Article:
Industrial region battles, Logistics
Industrial belt, which houses over 2,000 manufacturing units, infrastructure and high Logistics costs are among the critical concerns.
The haphazard development of the Baddi Barotiwala Nalagarh (BBN) industrial region, which is dotted with villages and fields along with innumerable industrial units, is a bit baffling for a first time visitor. For the industrial belt, which houses over 2,000 manufacturing units, infrastructure and high Logistics costs are among the critical concerns.
Take for instance, the four-laning project of the Pinjore-Nalagarh section on NH21 A, which has been lying in limbo for some time due to issues involving high costs of land acquisition.
Shailesh Aggarwal, President, BBN Industries Association, said, “There needs to be close co-ordination between the State and Central Governments to expedite this matter. We have already conveyed our concerns to both the State and Central governments. The highway is a critical connectivity link for the BBN industrial hub.”
Another key issue has been the lack of railway connectivity to this region despite a rail link project approved by the Central government between Pinjore and Baddi. Aggarwal pointed out that the inland container depot, which has been set up in the area is operating at very low capacity utilisation levels due to lack of a rail link.
Industrial units operating in the area are also deeply unhappy with the high Logistics costs due to the monopolistic practices of the State’s transport unions. Sources said freight costs in the State on majority of the routes are nearly 40 per cent higher than other regions making industrial units operating in the region uncompetitive.
A senior executive with a large-scale company said the truck unions, during recent talks, were warming up to the idea of rationalisation of freight rates. “But, whether they will start allowing trucks (from other States) that come in with the raw materials to ferry finished goods from the area to other regions, instead of going empty, will continue to be a key issue,” the executive added.
While companies in the area are battling these issues, the key question remains what will be the future of this industrial belt in the current GST regime? Companies in the region are facing delays when it comes to getting CGST refunds under the Central government’s Scheme of Budgetary Support which was given to support units in such regions which were earlier availing Central excise benefits. A special industrial development package has been given to the Himalayan States, including Himachal Pradesh, offering capital investment subsidy, interest subsidy and insurance subsidy on substantial expansion till 2022. However, local news reports indicated that over 100 units have already closed down in recent times.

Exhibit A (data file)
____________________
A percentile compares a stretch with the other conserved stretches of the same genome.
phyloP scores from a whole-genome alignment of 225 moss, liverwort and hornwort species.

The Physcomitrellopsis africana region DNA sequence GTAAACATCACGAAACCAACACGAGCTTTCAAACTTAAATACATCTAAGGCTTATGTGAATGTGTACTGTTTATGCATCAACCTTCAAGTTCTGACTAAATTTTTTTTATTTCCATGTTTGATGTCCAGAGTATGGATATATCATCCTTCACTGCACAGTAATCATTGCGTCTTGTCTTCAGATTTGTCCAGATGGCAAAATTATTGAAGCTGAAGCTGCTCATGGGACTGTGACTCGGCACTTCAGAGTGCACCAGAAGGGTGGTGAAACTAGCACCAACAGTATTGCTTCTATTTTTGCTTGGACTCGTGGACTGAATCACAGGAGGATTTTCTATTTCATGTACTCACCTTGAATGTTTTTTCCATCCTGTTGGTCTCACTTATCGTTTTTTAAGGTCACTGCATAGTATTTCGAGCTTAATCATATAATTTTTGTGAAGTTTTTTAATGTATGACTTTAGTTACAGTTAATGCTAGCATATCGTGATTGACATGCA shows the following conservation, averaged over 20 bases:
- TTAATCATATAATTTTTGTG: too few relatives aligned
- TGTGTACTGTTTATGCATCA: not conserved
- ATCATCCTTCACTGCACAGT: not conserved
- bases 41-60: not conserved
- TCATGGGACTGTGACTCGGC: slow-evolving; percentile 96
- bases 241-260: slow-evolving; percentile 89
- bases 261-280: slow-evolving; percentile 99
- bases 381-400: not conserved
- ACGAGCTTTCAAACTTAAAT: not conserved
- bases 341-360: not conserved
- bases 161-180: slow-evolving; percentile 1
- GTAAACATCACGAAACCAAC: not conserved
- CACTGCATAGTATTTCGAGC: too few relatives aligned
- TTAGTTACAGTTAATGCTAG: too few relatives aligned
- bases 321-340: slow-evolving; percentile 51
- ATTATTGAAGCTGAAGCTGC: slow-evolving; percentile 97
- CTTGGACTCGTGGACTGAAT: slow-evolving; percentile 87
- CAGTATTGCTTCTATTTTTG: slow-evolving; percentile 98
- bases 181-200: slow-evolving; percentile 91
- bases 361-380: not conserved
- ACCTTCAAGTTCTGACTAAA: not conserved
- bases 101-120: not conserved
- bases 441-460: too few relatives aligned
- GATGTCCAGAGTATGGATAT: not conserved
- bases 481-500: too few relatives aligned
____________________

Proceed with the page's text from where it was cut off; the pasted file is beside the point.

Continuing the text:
Sanjay Khurana, Senior Vice-President, BBN Industrial Association, said, “Companies that have units in other States, have cut down on production in their units located in this region in recent times. But I believe the companies who have invested crores of money in this region over the years are here to stay. Attracting new investments in the region remains to be seen. So far, the state government has been pro-active about this and they are keen to attract new investments.”
The State government is in the process of finalising a new industrial policy and also plans to host an investor’s summit later this year.
Harish Agarwal, Chairman, CII Himachal Pradesh State Council, said, “The focus should be to encourage employment while leveraging on the strengths of the state. This includes the State being a large producer of fruits and vegetables, has high literacy rate and offers a peaceful and clean environment. There is a huge untapped potential for sectors such as IT, food processing healthcare industry in the State..”
He added that steps need to be taken to rationalise Logistics costs by eliminating certain practices, which will help boost not only the economy but also tourism in the State.